There is something deeply unsettling about the news concerning Barbara Leyland, the so-called Internet troll who had allegedly posted hundreds of abusive Tweets about Kate and Gerry McCann, parents of the missing girl Madeleine – a full report is here.
Ms Leyland was found dead in a Leicestershire hotel bedroom on Saturday, having herself been hounded by representatives of the British media during the week. Quite by chance I happened to see the Sky TV news broadcast on Thursday 2 October which left an unpleasant taste in the mouth as the reporter pounced on Ms Leyland outside her home. Thankfully, that piece of ‘investigative journalism’ is not available online presumably in deference to the tragedy that ensued after its broadcast. I don’t condone Ms Leyland’s defamatory comments about the McCanns – but she did not deserve such a tragic end to her life.
The night before the Sky News story Channel 4 aired its controversial documentary The Paedophile Hunter following the exploits of self-styled ‘undercover reporter’ Stinson Hunter who lures and entraps men looking for sex with underage girls. The documentary was deeply disturbing, showing how these men were ruthless in grooming and exploiting the [fake] teenagers for their own ends before being exposed by Hunter and his associates who filmed their reactions during and after each sting. One of the men caught killed himself a few days later.
Mr Hunter has had overwhelming support of his actions online with 250,000 followers on Facebook and thousands of pounds being donated through a Kickstarter fund he set up. The message of the programme was clear; Hunter is filling a vacuum left by an exasperated police service which, because of a lack of funding and being dragged down by red tape, do not have the resources to keep up with, let alone intervene, to address this growing problem.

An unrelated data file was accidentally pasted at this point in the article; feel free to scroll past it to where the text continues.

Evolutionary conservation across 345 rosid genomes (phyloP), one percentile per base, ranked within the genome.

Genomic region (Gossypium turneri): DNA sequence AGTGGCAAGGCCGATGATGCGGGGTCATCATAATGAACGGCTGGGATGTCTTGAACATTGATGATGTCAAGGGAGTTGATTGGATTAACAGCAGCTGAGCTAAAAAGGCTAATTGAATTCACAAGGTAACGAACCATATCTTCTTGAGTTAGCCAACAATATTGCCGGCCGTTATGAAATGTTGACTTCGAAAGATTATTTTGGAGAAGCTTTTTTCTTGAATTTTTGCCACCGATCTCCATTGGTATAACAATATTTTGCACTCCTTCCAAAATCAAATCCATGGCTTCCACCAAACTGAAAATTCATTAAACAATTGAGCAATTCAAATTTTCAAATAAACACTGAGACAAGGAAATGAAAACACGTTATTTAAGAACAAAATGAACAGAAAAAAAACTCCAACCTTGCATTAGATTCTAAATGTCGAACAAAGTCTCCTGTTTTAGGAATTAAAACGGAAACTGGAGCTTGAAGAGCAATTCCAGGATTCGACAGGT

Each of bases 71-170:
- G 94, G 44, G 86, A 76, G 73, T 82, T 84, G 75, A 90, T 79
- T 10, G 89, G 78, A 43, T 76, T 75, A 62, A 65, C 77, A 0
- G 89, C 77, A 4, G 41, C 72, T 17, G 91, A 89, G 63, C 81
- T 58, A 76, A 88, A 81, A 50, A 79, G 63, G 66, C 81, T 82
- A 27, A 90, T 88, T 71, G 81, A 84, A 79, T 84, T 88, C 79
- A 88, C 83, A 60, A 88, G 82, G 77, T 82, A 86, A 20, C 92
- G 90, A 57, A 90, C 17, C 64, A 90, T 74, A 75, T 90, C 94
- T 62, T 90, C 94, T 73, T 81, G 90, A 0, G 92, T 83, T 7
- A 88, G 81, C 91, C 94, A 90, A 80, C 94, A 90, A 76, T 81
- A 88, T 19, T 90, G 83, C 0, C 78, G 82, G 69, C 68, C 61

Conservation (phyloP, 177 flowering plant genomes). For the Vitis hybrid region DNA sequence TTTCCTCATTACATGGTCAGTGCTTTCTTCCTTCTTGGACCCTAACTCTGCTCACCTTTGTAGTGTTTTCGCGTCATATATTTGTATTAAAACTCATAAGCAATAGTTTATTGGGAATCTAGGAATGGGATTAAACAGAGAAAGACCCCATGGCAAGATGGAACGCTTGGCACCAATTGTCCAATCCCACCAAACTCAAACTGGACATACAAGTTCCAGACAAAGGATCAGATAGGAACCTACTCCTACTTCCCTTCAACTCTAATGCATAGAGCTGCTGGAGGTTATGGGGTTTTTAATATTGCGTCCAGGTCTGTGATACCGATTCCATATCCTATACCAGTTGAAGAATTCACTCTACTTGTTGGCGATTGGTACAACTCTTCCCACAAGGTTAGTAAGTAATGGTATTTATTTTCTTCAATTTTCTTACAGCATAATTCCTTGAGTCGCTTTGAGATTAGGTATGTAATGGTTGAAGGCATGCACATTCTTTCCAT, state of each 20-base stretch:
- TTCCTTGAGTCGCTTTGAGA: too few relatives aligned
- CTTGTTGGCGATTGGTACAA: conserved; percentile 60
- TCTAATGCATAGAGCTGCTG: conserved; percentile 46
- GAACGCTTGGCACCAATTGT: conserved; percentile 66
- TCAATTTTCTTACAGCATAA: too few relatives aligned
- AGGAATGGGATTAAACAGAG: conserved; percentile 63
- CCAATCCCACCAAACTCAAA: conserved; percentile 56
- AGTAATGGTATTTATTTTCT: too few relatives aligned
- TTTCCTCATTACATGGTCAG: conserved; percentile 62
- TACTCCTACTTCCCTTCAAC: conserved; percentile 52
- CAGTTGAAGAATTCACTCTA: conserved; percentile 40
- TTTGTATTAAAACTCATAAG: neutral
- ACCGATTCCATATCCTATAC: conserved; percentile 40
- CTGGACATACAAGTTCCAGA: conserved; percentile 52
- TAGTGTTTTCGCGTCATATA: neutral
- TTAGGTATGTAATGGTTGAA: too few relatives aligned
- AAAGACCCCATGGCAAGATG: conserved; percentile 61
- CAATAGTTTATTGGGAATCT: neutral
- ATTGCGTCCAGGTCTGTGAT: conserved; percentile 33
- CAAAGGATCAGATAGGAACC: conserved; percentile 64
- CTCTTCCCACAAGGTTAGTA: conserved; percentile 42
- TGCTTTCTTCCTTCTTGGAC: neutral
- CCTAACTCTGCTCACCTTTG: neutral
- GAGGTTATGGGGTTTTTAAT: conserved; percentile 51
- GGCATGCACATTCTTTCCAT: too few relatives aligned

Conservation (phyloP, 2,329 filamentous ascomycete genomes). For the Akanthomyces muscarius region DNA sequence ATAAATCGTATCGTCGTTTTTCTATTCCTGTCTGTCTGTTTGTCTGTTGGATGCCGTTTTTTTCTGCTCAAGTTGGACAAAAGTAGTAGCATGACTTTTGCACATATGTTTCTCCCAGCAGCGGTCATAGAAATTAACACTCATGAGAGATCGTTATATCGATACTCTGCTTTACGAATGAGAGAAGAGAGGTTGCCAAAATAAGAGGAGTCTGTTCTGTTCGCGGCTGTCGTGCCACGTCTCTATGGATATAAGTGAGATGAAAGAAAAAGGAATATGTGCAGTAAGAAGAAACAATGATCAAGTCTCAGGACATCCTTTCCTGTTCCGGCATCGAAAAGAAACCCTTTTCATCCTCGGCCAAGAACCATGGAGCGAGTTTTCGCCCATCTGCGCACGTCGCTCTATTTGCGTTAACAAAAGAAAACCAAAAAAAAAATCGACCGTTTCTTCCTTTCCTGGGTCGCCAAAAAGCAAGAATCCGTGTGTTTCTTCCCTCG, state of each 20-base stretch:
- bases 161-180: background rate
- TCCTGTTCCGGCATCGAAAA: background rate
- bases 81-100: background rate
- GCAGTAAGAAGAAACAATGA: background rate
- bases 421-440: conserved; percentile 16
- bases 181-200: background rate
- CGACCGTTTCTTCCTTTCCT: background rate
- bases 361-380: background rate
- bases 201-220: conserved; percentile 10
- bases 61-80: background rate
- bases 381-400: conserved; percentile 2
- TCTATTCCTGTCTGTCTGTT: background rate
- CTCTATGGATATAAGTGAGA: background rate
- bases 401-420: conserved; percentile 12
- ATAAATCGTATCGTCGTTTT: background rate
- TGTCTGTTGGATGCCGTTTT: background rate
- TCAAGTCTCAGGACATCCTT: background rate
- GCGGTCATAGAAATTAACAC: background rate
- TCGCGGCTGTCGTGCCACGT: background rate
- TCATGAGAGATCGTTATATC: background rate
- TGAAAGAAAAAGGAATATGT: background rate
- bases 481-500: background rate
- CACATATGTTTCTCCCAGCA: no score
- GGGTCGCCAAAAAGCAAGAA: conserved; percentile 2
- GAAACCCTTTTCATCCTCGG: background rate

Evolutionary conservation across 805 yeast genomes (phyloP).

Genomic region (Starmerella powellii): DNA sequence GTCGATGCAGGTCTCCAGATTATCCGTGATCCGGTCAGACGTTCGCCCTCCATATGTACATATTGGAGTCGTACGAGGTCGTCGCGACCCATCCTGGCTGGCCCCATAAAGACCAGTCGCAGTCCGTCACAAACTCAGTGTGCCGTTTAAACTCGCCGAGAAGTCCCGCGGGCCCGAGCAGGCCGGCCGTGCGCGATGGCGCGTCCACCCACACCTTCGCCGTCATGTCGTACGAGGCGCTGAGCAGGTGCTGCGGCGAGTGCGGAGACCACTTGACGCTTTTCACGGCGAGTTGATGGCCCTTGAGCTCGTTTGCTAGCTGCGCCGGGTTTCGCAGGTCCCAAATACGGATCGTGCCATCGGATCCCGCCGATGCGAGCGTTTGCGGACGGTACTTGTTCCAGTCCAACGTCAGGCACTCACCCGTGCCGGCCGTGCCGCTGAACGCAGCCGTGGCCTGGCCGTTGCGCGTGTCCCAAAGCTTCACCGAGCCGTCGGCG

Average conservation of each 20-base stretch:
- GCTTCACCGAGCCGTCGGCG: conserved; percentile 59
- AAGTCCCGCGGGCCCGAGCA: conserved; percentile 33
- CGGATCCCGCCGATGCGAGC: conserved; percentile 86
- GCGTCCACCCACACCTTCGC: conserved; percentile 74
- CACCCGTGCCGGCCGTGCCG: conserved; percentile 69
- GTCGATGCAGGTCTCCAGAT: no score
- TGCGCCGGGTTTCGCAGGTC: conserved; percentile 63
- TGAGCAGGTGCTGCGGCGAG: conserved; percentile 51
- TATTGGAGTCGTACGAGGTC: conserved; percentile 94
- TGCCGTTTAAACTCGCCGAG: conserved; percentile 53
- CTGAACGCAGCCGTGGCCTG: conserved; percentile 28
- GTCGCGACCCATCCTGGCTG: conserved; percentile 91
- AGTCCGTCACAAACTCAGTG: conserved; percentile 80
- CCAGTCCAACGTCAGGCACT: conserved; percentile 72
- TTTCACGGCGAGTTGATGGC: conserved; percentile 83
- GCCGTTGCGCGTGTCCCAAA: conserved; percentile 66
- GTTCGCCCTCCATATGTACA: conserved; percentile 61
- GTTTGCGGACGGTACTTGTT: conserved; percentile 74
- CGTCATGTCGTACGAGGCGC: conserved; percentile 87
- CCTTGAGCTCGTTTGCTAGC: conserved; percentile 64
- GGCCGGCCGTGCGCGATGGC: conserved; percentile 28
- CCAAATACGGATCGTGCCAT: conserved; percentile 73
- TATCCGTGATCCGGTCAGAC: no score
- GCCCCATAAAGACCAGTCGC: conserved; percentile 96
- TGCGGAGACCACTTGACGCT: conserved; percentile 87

There is a lot of debate in cyberspace about the impact of the Internet on society. These two troubling incidents reflect the power the ‘person on the street’ wields with his or her keyboard. Mr Hunter, a former drug abuser who served time in prison in his early 20s, has found a niche in showing his immense talent of making abusive men think he is a vulnerable young girl. And I cannot deny that he has succeeded in doing what the judiciary, accountable to an elected government, could not do. But at what cost? Are we so afraid of Internet trolls that we need to drive them to suicide? Do we sleep better at night knowing that vigilantes are doing the work of the police. The whole thing is becoming depressingly similar to an online video game, available at £39.99 from the usual stockists.